In the “product use” block 106, the consumer 116 uses the product 120 in any location desired, such as on an airplane 124. In this way, the consumer 116 can watch a chosen DVD movie, for example, at any time during a long trip. The movie can be started and stopped at any time, just as at home. When finished, the consumer 116 simply places the product 120 in the return mailer 122 and deposits it in an appropriate collection box for the specified third-party delivery service. In the embodiment shown in
In one embodiment, the return mailer 122 is pre-printed with the address of a central return center 128, or a specific one of several return centers. It can have pre-paid U.S. postage as noted above, or can otherwise have some type of pre-paid billing or pre-arranged cash-on-delivery (COD) arrangement depending upon the third-party delivery service. In this way, the consumer 116 does not need to spend additional money to return the product 120 beyond what has already been charged to his account. In one embodiment, the cost of the postage is charged to the consumer 116 only when the return mailer 122 is used. If the address and billing information is provided on a separate label, the consumer 116 can wait to affix the label to the return mailer 122 until he is ready to use it. In this way, if circumstances change such that the consumer 116 decides to keep the product 120 (i.e., purchase it) or finds himself in an area where this type of postage is not as convenient to use or is otherwise not practical, he can keep the label for use on a future product 120. In the latter situation, the consumer 116 can purchase suitable postage for the return mailer 122 in order to return the product 120. In those embodiments where the consumer 116 has already been charged for the pre-paid postage, saving the label for use on a future rental has the added advantage of allowing the consumer 116 to forego paying for another pre-paid label when renting his next product 120.
In one embodiment, the return mailer 122 is shrink wrapped together with the product 120. The return mailer 122 can contain instructions detailing the process of returning the product, including the required return date, transaction identifier, and so forth. In a particular embodiment, the transaction identifier is printed in machine readable form suitable for scanning. In one embodiment, these instructions are printed on a separate sheet and/or on the product 120 itself. In one embodiment, the product 120 has a protective package, such as a jewel case for CDs and DVDs, which also serves as the return mailer 122. In another embodiment, a modified jewel case designed to resist cracking and breaking is used. The label for any type of see-through case can be designed to provide information as to the title, cost, and so forth, on one side, i.e., the side exposed in the vending machine 118. The reverse side can be the return mailing label with the appropriate shipping, billing and/or postage information.
Any known third party package delivery service, including but not limited to Federal Express, Airborne, United Parcel Service, the United States Postal Service, any international postal service, and so forth, can be used for return of the product 120 in the return mailer 122. In one embodiment, the choice of the delivery service is made by the provider. The criteria used to select a particular service can include, but is not limited to, the price charged per item returned, availability of drop-off points, traceability of packages, and reliability and availability of a particular service in a particular area. For international locations, any local delivery service can be used, including a foreign postal service.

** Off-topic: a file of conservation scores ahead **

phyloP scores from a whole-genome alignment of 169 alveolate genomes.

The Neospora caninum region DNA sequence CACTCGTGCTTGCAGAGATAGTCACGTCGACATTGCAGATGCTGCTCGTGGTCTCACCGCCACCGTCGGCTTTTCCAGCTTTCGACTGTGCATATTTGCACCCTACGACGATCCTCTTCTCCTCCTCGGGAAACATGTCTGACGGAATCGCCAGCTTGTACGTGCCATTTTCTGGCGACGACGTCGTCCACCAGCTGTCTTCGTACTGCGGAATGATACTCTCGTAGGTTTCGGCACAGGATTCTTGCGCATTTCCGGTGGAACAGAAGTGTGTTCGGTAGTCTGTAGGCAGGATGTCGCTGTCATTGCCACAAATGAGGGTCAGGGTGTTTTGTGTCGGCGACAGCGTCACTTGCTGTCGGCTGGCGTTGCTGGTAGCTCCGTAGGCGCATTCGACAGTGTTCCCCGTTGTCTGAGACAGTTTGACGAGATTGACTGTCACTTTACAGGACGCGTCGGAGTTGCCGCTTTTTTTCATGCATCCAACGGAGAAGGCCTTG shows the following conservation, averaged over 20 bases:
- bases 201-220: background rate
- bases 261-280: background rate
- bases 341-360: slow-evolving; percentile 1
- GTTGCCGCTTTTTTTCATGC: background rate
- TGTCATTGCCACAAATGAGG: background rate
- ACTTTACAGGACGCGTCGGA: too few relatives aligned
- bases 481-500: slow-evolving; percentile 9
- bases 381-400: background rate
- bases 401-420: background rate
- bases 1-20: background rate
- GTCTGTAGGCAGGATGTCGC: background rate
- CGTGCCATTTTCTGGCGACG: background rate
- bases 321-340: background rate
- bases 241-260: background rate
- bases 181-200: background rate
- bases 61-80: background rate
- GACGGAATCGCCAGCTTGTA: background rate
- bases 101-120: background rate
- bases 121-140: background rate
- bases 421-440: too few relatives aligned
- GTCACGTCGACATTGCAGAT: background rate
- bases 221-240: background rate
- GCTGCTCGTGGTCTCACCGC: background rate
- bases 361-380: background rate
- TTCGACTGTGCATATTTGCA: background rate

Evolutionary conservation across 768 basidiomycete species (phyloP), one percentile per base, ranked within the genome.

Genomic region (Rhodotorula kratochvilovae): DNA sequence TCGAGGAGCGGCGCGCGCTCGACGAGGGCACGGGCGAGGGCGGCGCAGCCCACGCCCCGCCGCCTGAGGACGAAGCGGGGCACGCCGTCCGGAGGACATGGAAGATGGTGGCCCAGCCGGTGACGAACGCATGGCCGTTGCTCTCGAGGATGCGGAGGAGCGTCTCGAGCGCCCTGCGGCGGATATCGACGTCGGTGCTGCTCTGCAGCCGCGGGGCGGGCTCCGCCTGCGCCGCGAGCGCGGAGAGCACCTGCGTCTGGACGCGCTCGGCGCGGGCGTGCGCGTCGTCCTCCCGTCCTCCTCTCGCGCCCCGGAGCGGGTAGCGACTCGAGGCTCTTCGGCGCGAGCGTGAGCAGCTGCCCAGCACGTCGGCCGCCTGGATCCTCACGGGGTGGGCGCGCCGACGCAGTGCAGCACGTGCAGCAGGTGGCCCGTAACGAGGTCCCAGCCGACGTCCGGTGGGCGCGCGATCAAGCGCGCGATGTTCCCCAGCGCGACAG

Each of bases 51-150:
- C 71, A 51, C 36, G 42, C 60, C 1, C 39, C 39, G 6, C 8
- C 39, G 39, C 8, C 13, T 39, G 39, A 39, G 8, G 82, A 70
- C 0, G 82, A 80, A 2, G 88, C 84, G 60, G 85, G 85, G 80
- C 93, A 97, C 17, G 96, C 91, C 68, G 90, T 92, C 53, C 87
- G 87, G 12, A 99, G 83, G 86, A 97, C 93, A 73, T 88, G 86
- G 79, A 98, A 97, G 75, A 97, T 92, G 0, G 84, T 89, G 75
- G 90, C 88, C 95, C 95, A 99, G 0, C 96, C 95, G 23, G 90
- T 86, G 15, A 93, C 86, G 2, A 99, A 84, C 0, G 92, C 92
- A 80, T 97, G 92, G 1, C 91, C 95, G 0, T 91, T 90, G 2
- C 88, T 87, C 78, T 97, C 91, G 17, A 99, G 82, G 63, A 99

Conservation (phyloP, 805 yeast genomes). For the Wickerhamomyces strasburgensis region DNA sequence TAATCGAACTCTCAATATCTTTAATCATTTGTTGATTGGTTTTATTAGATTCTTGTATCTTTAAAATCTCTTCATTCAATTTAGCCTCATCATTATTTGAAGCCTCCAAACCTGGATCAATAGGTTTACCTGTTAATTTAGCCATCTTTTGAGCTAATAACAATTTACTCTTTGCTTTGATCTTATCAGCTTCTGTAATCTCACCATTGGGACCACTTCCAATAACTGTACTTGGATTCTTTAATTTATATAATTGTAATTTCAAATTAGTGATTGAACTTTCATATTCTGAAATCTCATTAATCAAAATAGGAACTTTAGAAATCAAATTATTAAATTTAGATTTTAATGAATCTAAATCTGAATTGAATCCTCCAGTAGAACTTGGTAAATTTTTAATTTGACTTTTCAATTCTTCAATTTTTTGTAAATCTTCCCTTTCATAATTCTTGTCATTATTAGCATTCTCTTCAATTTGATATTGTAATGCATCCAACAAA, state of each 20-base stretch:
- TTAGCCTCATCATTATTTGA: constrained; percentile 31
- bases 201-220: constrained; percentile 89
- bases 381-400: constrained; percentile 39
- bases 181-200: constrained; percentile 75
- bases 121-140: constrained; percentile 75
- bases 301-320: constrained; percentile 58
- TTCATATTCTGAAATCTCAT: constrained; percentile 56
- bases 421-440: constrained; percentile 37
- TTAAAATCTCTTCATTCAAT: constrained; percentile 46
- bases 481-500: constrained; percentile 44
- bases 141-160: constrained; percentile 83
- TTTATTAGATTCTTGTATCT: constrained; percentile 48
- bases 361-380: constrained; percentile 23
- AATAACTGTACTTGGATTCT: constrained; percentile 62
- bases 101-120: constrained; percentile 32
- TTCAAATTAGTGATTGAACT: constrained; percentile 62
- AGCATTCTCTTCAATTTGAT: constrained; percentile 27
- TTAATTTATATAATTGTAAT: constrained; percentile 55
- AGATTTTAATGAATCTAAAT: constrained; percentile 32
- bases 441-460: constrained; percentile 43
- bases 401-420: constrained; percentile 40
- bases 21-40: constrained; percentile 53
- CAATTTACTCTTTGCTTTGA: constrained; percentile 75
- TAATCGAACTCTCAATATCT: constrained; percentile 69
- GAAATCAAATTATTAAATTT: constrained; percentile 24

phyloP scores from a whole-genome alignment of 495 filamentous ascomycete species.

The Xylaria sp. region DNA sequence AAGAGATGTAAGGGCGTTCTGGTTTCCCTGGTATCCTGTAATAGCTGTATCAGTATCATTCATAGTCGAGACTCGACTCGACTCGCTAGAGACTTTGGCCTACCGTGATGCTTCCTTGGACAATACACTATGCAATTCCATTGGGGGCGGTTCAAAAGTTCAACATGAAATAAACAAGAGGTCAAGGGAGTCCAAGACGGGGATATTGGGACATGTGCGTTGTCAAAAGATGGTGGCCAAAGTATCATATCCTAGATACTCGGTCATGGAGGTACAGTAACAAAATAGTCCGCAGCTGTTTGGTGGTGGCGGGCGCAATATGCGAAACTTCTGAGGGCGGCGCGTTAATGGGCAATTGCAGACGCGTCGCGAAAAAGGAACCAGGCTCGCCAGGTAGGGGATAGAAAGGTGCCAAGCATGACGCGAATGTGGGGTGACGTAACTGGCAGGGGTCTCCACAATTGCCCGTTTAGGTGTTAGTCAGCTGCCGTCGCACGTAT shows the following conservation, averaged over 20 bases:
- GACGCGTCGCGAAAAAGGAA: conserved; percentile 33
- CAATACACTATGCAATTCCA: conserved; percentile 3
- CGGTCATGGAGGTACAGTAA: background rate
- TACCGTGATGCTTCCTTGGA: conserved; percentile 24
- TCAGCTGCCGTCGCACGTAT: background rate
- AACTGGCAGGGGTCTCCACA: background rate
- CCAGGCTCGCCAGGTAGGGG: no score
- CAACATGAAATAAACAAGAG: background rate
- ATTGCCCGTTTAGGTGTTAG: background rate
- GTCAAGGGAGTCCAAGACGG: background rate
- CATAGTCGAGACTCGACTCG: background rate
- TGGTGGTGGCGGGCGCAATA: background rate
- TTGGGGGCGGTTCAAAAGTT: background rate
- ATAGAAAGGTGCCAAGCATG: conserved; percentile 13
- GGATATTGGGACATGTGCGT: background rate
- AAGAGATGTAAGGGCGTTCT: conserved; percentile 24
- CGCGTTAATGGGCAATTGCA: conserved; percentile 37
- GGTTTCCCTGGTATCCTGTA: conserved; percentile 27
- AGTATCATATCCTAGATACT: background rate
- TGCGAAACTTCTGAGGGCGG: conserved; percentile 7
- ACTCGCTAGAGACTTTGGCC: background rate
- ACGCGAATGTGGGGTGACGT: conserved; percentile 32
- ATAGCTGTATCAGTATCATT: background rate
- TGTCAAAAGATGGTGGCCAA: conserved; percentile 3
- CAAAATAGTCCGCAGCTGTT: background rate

In an alternative embodiment, local hotels can serve as drop-off points for the consumer 116. The hotel can provide a receipt that the product 120 was returned, thus taking over responsibility and liability for returning the product 120 to the return center 128. In this embodiment, the hotel can also be connected to the database 114, but the invention is not so limited. However, connection to the database 114, allows the hotel to issue credits or additional charges, in the same manner as the return center 128.
Once the consumer 116 returns the product 120, the only further involvement he may have with this transaction is to review and pay the charges when they appear on his credit card bill. Alternatively, if a debit card is used, he can review the charges posted against his personal account, such as a checking or savings account. If a pre-purchased electronic “product” card is used, the remaining value can be determined by inserting it in another machine or by calling a customer service center associated with the card, such as the return center 128.
The return center activity 110 begins when the return center 128 receives the product 120 returned in the return mailer 122. In one embodiment, the location for the return center 128 is chosen based on prevailing rent and wage rates, efficiency of delivery of the return mailers and inventory, proximity to other return centers, and a number of other factors. In one embodiment, there is only one return center 128. In another embodiment, there are two or more return centers 128. In another embodiment, there are any number of regional return centers 128 located in different parts of the United States and/or in different parts of the world. Machine operators 130 at the return center 128 log all incoming return mailers 122. In one embodiment, the return mailers 122 are logged by being scanned in and identified according to the unique transaction identifier noted above. Once this identifier is located, the specifics of the transaction are accessible in the database 114 and can be displayed to the machine operator 130.